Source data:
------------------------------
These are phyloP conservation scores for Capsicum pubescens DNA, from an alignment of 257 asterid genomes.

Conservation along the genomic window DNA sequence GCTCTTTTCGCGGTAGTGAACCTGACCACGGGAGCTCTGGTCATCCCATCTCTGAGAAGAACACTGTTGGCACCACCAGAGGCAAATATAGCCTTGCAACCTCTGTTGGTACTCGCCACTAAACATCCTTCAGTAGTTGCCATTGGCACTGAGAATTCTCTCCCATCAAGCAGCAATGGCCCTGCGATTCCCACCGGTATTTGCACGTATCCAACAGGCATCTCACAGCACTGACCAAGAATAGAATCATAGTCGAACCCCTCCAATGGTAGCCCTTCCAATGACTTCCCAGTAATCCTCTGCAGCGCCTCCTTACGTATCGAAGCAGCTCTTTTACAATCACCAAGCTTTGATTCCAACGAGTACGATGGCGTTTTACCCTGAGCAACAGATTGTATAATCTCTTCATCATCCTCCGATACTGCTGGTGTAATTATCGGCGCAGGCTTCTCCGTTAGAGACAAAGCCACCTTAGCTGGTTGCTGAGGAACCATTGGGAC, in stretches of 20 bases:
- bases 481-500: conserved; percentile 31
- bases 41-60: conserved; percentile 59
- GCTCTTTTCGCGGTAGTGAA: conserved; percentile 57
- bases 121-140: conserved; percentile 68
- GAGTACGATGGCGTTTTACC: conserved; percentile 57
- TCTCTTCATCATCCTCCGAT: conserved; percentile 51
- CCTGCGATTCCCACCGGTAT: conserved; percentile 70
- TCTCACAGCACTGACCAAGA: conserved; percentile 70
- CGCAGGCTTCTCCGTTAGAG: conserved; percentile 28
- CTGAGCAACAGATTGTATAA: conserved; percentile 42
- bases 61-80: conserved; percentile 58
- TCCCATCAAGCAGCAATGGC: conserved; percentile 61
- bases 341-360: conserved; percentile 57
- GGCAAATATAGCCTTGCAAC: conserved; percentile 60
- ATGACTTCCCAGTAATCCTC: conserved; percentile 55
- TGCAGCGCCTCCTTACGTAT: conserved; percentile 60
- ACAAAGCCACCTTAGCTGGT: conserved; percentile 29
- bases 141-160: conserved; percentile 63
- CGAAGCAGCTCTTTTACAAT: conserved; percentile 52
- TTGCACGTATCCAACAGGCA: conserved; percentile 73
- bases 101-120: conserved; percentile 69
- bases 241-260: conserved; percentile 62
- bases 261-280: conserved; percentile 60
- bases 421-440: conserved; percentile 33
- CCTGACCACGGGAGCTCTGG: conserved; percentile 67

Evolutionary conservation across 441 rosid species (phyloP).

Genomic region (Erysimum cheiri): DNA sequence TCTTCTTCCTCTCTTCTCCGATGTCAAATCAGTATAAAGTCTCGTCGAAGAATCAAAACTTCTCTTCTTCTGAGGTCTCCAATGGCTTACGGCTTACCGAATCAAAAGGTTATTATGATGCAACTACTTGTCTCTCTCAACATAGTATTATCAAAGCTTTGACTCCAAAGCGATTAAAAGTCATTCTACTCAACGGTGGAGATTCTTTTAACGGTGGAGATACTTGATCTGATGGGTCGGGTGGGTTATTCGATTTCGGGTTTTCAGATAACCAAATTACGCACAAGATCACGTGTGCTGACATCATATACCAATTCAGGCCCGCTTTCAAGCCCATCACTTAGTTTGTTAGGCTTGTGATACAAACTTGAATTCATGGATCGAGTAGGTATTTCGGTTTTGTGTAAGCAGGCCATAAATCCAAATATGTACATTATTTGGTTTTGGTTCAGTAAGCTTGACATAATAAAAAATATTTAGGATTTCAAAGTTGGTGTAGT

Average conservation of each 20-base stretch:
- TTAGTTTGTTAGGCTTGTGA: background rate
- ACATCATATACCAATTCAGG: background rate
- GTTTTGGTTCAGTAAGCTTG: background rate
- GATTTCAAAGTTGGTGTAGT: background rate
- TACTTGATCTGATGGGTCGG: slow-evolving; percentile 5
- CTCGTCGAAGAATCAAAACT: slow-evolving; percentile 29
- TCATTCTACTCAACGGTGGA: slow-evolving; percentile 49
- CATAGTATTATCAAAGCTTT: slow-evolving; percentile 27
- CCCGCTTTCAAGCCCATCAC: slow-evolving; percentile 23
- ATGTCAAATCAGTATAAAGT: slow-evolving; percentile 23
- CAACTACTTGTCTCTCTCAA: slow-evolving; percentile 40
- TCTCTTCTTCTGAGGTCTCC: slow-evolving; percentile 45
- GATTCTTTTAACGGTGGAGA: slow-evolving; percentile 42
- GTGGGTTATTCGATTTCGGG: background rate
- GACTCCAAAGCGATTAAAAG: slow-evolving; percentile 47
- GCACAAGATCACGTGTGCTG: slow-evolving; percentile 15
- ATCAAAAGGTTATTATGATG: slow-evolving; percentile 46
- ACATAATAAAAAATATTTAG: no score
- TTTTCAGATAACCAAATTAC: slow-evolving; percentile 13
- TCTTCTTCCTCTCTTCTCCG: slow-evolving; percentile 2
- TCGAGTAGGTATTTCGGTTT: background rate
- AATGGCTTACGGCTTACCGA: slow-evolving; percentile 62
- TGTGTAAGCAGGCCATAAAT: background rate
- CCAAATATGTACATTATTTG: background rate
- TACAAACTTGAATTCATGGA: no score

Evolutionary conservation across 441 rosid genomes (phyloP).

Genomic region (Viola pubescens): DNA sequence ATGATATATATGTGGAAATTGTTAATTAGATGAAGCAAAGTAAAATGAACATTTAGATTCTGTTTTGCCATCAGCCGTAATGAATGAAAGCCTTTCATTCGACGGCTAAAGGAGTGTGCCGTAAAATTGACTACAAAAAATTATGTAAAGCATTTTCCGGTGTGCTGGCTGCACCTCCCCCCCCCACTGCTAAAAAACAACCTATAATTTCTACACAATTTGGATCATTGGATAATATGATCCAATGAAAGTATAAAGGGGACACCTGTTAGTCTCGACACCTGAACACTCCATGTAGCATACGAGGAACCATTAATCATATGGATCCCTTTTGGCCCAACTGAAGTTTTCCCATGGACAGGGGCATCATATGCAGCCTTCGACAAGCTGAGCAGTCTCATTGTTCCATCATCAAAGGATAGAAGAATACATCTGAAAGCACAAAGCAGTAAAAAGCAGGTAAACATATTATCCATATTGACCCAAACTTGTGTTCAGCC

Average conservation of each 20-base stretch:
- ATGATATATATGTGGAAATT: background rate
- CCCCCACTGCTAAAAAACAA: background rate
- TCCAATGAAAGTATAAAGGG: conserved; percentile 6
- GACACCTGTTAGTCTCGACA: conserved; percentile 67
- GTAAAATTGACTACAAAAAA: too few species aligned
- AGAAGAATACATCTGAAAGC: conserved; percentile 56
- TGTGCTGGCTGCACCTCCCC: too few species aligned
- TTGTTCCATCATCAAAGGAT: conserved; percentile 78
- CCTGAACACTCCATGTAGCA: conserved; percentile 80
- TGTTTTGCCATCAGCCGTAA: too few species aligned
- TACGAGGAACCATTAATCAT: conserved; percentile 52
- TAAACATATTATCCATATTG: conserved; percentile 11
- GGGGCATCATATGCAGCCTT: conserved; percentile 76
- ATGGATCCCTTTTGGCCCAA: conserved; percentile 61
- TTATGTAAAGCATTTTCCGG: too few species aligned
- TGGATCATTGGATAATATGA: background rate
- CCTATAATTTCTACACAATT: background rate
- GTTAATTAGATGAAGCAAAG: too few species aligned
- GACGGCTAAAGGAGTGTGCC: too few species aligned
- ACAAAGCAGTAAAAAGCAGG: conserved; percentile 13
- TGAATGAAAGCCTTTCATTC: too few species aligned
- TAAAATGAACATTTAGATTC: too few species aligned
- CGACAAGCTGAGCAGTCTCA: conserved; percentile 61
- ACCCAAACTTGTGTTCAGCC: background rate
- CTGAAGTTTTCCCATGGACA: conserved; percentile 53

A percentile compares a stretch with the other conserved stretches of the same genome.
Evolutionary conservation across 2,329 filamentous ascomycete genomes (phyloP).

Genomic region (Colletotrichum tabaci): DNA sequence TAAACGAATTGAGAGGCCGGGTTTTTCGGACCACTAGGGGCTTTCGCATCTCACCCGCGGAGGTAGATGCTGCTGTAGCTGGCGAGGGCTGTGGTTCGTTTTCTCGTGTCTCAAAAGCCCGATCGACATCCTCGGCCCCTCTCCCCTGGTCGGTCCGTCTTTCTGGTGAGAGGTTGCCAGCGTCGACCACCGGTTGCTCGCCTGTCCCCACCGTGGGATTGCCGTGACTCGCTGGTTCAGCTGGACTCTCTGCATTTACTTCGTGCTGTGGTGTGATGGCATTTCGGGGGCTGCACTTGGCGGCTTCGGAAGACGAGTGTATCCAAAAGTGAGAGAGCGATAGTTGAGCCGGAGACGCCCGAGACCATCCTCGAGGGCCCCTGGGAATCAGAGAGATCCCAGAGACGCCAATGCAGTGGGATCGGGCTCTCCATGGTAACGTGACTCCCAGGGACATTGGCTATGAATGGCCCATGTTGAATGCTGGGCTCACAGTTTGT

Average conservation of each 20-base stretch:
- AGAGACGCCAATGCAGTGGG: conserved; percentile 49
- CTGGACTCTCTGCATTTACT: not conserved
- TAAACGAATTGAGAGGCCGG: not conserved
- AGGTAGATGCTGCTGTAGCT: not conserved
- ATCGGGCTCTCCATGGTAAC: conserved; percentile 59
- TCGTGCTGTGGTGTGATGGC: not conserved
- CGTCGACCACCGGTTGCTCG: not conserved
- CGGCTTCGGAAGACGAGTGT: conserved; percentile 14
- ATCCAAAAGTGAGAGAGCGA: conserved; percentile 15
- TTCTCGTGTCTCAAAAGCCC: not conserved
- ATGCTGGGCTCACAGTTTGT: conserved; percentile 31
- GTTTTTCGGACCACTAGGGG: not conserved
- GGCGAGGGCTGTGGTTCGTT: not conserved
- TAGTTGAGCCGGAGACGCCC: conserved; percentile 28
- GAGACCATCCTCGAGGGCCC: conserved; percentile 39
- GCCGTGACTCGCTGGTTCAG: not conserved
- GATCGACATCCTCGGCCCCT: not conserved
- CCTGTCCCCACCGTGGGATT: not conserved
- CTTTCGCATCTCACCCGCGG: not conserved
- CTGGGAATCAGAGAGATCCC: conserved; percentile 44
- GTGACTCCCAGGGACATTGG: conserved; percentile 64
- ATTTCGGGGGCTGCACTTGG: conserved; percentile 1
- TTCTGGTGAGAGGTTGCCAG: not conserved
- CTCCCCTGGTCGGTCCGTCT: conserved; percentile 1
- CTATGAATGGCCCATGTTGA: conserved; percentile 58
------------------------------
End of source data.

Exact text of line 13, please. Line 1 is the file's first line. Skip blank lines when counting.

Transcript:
- bases 61-80: conserved; percentile 58